Level Up Language Learning: Syntax is in Order!

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Mastering word order in a new language is key to fluency.


What is syntax?

Syntax is the technical name for the way we arrange words and phrases optimally in order to construct more concise, clearer sentences. Syntax includes simple but crucial subject verb agreements. English is a language that has a structure known as SVO or subject, verb and object.  The man (subject) eats (verb) his breakfast (object).  This is the correct word order and also there is agreement between the subject and verb.


Is syntax worth learning?

Paying attention to syntax really is worth the effort because doing so will greatly improve your language skills. An understanding of how a language is structured allows to "decode" its patterns. It is patterns that allow effective communication. Mastering patterns of morphology (word forms) and syntax allows you to not just create sentences but express ideas with more precision.



Machine learning of human languages depends completely on pattern recognition. We can take the methods by which machines learn and reverse-engineer them to help ourselves learn languages foreign to us.


Should beginners or younger learners be taught syntax?

Syntax seems more technical (read: boring) than what younger learners or beginners of any age would be interested in learning. However, it's very important that all learners recognize word order and morphological patterns in order to have all the tools they will need. As language learners of any age progress, it becomes more difficult, not easier, to correct bad syntactical habits. When structure is introduced early on in the learning process, it will be applied to natural expression sooner.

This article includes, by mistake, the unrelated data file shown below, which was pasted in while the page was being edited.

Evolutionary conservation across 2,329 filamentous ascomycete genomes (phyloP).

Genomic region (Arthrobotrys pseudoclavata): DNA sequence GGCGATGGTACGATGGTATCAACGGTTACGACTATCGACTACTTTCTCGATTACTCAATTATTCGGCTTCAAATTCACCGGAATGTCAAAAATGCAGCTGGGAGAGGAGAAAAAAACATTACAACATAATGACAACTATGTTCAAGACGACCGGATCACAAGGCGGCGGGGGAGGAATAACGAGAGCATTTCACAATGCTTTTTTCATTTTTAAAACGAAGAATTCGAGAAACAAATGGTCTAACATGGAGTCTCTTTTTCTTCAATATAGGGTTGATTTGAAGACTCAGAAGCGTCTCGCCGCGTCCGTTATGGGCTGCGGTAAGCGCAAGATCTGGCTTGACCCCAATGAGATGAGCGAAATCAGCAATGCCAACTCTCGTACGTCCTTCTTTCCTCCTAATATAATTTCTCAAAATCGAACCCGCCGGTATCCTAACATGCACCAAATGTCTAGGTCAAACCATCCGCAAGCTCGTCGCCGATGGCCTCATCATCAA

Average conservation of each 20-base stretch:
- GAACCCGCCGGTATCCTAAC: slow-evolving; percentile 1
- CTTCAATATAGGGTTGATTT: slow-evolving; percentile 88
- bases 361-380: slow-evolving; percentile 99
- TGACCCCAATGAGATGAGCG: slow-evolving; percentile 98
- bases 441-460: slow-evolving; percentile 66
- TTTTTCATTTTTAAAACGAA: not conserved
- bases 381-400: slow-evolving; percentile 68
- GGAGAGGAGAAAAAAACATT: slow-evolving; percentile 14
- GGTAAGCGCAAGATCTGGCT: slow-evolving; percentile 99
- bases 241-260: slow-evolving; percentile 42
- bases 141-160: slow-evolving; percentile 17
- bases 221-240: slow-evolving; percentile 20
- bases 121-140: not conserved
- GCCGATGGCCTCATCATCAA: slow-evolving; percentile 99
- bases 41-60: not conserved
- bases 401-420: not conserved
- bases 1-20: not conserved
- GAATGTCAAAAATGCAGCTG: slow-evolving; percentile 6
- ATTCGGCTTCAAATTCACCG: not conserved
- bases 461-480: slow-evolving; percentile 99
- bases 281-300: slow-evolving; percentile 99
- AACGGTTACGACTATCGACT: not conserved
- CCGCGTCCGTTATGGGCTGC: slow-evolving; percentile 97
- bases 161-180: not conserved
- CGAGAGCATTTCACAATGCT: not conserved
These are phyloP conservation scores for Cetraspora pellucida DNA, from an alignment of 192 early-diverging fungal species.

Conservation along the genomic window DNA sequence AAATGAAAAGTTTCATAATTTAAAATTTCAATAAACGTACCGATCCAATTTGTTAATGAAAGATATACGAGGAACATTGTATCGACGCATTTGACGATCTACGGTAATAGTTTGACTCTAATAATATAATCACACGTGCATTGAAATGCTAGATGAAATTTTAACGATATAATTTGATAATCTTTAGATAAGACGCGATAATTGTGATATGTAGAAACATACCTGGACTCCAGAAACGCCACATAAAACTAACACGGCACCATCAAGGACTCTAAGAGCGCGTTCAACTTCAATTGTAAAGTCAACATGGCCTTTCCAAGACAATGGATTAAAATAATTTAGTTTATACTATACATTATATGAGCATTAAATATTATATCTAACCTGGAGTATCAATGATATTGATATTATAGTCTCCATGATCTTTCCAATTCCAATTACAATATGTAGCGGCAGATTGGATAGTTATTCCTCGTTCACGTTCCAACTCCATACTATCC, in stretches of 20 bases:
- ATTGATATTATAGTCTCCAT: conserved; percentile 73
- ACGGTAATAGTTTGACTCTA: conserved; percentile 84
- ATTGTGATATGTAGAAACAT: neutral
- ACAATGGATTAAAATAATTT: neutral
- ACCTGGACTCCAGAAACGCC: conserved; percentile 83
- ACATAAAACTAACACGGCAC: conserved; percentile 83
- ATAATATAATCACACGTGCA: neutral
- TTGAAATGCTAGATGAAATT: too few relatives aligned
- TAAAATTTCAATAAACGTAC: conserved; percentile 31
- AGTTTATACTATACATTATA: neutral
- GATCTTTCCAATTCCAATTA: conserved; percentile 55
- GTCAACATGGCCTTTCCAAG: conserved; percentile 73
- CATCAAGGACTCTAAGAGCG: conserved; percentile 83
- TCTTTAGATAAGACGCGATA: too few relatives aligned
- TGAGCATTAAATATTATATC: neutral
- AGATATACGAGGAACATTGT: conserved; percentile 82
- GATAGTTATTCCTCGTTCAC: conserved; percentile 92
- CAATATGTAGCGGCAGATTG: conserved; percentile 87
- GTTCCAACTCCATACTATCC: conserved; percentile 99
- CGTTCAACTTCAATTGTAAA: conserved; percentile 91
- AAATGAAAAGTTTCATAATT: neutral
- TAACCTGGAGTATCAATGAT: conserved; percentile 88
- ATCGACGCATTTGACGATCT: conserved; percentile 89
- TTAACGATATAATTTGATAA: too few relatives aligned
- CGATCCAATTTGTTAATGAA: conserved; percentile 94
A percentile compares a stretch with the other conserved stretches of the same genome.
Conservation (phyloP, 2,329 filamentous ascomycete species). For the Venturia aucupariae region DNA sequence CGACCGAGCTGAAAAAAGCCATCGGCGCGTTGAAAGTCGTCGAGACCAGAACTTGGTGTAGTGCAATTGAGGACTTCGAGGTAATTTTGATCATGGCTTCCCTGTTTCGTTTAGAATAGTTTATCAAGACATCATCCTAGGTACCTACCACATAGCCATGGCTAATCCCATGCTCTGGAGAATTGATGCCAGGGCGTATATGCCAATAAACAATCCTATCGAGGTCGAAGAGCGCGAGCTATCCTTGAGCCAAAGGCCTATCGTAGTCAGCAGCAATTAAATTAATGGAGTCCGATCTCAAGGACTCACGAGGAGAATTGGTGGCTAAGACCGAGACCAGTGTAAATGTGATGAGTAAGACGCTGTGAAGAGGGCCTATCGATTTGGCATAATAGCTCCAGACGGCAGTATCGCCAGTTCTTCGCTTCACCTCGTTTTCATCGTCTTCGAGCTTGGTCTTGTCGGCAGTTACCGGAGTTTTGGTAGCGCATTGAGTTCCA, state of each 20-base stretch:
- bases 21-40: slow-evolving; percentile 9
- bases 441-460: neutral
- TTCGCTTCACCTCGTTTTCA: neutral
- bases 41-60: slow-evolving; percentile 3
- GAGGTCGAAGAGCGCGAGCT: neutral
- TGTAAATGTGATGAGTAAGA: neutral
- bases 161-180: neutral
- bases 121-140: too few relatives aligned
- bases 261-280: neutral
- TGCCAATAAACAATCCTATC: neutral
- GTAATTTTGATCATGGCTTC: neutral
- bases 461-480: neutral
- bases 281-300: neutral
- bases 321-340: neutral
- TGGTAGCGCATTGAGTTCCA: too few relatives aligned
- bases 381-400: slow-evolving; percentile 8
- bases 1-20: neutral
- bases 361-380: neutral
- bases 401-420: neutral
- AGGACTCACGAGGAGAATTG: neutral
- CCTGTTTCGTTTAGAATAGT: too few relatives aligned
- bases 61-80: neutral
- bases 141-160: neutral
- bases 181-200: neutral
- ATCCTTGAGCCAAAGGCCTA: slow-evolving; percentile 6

Many begin learning a new language by memorizing words and phrases. Instruction is responsible for teaching meanings and rules of usage. Ideal instruction includes guidance for how to alter sentences to fit different situations. Knowing how to spell a word and what it means isn't the same as being able to use it to make sentences.

Teaching Syntax

Incorporating syntax study into language study will ultimately make any language more enjoyable to use. Syntax can be examined after learners acquire an understanding of how to replace single elements in correct sentences with correct alternatives.


If the sentence in an ESL textbook is “I have a blue bicycle,” beginners can alter it by changing the adjective (blue) and object (bicycle) for other words that fit. A somewhat more complex skillset consists of being able to replace any of the rest, namely the subject (I), verb (have) and/or the article (a) and make them agree in the new sentence.

The next skill level speaks to the ability to create one's own sentences and involves being able to put individual words in the appropriate order to convey a specific meaning. This can be taught and reinforced through challenging games that work very much like puzzles. Participants can work alone or in teams and write out their answers or simply offer them audibly. In all scenarios, to reinforce the learning of the correct structure, learners should write out and say aloud the final, correct sentences.


Start Off Easy

To build learner confidence, the easiest syntax exercise is led by the instructors writing a complete sentence in which only one word needs to be moved by learners to make it correct. This is followed by sentences of increasing complexity with more than one word or, sometimes, no words needing relocation. Learners must decide whether or how to rearrange the words presented.


Step It Up

A more challenging exercise would be for instructors to give teams the words of complete sentences of increasing complexity, perhaps on shuffled cards, to put in the most correct order. The most rigorous version of this would require adding to the shuffle one or more extra words which will not work in any complete sentence with the majority of the other words. The longest correct sentence from the selection of words given would be the winning attempt.


Final Thought: Learning syntax doesn't have to be taxing. A mastery of word order makes language learning more fun and mastering it catapults learners to fluency.

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